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Pioneer Viewpoints: Shutdown is not a game

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Fittingly, it’s football season.

And while Washington’s NFL team has struggled on the field, “political football” in Washington has been hitting on all cylinders for several weeks now.

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The football? That’s the implementation of the Affordable Care Act, which you may know as ObamaCare, and legislation moving through Congress that will keep the government running.

In keeping with the football parlance, it’s now fourth-and-goal at the 1-yard line and both sides are firmly entrenched along the line of scrimmage. Will it be a touchdown for the Democrats, ensuring the government keeps operating and so does ObamaCare, or will the Republicans hold at the goal line, ensuring the government keeps operating but stripping some aspects of ObamaCare and delaying further implementation for a year?

And what happens if both sides can’t score their victory? Well, that’s a government shutdown, the first in 17 years.

A government shutdown is not a game, political or otherwise. According to news services, here’s some of the immediate impact: About 800,000 federal workers, who most recently went through furloughs and massive budget cuts with the sequester, would be out of work, without pay. National parks would close and many low-to-moderate income borrowers and first-time homebuyers seeking government-backed mortgages may face delays. Passport applications would be delayed. Safety and some health services such as policing and border patrols, air traffic control and meat inspections would continue.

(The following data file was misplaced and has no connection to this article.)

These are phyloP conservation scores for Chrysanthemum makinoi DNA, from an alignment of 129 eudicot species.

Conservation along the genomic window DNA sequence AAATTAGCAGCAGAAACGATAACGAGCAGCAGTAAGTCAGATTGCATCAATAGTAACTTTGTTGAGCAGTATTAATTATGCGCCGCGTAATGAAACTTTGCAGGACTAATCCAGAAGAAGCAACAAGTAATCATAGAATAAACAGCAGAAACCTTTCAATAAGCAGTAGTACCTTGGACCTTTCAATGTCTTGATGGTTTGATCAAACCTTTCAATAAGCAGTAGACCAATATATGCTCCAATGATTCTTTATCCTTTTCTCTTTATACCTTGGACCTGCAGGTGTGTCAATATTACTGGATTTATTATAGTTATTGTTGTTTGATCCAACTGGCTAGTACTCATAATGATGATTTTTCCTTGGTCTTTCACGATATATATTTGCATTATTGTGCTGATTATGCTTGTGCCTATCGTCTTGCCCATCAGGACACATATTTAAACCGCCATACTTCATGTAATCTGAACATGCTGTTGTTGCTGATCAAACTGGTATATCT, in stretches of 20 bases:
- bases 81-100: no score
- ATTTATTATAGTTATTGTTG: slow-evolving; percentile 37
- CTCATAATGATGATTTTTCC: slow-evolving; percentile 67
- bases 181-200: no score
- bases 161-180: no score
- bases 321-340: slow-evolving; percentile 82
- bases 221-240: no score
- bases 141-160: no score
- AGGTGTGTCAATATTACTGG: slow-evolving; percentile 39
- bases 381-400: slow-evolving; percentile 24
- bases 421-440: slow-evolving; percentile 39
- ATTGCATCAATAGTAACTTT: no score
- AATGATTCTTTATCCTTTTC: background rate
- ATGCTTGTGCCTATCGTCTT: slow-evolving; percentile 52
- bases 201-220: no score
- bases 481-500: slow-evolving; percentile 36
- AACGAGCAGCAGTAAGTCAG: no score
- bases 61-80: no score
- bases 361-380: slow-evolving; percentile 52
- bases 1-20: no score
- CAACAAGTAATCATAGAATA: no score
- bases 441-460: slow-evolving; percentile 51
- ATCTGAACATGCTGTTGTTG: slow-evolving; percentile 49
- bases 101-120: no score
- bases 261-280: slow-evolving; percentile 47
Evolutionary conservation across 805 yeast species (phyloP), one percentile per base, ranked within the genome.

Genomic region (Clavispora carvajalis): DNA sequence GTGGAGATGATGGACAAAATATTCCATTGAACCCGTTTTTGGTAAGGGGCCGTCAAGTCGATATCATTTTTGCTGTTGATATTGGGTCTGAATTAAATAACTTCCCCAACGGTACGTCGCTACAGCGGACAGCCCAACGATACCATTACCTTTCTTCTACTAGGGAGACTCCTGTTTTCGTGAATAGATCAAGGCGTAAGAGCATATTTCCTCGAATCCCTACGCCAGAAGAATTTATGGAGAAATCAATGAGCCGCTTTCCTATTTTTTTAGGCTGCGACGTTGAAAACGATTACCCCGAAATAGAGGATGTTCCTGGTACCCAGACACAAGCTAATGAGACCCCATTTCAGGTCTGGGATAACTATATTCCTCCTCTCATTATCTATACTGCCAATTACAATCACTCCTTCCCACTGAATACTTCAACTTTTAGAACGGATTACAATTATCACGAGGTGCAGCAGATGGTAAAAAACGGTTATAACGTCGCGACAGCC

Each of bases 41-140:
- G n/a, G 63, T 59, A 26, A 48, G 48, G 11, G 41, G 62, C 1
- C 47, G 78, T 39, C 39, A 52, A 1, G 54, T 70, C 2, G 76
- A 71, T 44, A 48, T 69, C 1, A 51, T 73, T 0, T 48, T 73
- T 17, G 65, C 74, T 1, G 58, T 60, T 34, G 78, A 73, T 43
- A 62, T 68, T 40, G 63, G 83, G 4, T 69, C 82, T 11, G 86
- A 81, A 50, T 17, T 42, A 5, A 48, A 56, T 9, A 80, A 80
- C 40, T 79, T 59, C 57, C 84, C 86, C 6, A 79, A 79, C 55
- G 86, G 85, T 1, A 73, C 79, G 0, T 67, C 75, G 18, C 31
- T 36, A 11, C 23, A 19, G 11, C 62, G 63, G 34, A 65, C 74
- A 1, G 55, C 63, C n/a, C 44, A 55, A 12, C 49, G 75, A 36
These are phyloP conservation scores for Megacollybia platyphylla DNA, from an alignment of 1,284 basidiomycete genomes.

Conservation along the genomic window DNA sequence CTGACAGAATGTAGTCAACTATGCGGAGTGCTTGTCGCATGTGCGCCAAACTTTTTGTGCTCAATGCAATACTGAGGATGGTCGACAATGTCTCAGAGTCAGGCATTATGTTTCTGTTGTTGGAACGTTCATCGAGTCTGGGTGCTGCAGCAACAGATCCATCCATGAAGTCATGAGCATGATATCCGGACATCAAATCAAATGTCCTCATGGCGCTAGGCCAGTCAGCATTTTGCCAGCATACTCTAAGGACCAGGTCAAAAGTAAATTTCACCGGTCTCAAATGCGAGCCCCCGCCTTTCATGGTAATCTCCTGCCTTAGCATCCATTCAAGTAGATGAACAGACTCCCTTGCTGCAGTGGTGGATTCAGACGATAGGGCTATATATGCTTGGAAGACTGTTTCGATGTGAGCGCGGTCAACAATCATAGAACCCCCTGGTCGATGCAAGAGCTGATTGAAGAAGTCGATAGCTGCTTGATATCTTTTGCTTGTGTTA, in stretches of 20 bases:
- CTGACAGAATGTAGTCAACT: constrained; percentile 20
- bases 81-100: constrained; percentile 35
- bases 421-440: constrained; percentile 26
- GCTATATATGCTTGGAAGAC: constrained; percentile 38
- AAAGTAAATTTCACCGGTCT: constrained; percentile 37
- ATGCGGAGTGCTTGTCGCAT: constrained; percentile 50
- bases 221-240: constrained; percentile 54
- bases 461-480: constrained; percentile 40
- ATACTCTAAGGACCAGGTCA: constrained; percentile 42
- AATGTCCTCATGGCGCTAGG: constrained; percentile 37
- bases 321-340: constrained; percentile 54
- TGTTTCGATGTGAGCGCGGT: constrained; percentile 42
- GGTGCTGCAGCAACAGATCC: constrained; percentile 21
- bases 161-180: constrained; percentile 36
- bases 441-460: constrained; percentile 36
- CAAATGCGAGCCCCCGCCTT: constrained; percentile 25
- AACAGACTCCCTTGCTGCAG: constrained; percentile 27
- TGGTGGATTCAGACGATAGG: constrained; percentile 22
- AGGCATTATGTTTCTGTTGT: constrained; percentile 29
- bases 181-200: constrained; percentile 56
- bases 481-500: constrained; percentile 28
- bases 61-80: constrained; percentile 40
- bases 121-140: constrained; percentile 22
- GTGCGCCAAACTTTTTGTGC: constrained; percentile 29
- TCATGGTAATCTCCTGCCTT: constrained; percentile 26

In Minnesota, we know government shutdowns — we’ve experienced two (2005, 2011) in the past decade. We know the economic harm they can cause. Now, imagine that at a federal level.

Let’s hope a compromise can be reached and a shutdown avoided, because no matter the potential points from a political touchdown, not funding the government is out of bounds.

Closer to home...

— Regardless of what happens in Washington, shutdown or not, the enrollment for health exchanges under ObamaCare starts today. These are online marketplaces where individuals and small businesses with less than 50 employees can shop for mandated insurance. In Minnesota, that means MNsure. And while there’s been a few hiccups with MNsure (read the Paul and Babe dust-up locally), and no matter your political thoughts on ObamaCare, let’s hope the enrollment runs smoothly.

— The Bemidji Fire Department should be commended for quick responses to two fires at prominent area buildings, one lost and one saved. Fire destroyed a building at Oak Hills Bible Camp early last week, and just Sunday, the fire was contained at Cattails Bar & Grill. No injuries were reported in either case. We know fighting fires is their job, but every once in awhile, you should still say thanks.

— Sanford Bemidji’s investment locally continues. Last week, the medical facility installed two hyperbaric chambers at the Wound Care and Hyperbaric Center. Bemidji is only the sixth medical center in Minnesota to offer the service, while North Dakota does not. One of the main uses of hyperbaric chambers is the treatment of chronic wounds, a problem for many with diabetes. With Beltrami County’s high rate of diabetes, having a local service help treat those wounds is a great benefit.

— Bemidji State University’s first-ever comprehensive fundraising campaign is off to a rousing start. On the same day BSU officials made the $35 million campaign public, later that evening, they also informed us that more than $25 million already has been raised.

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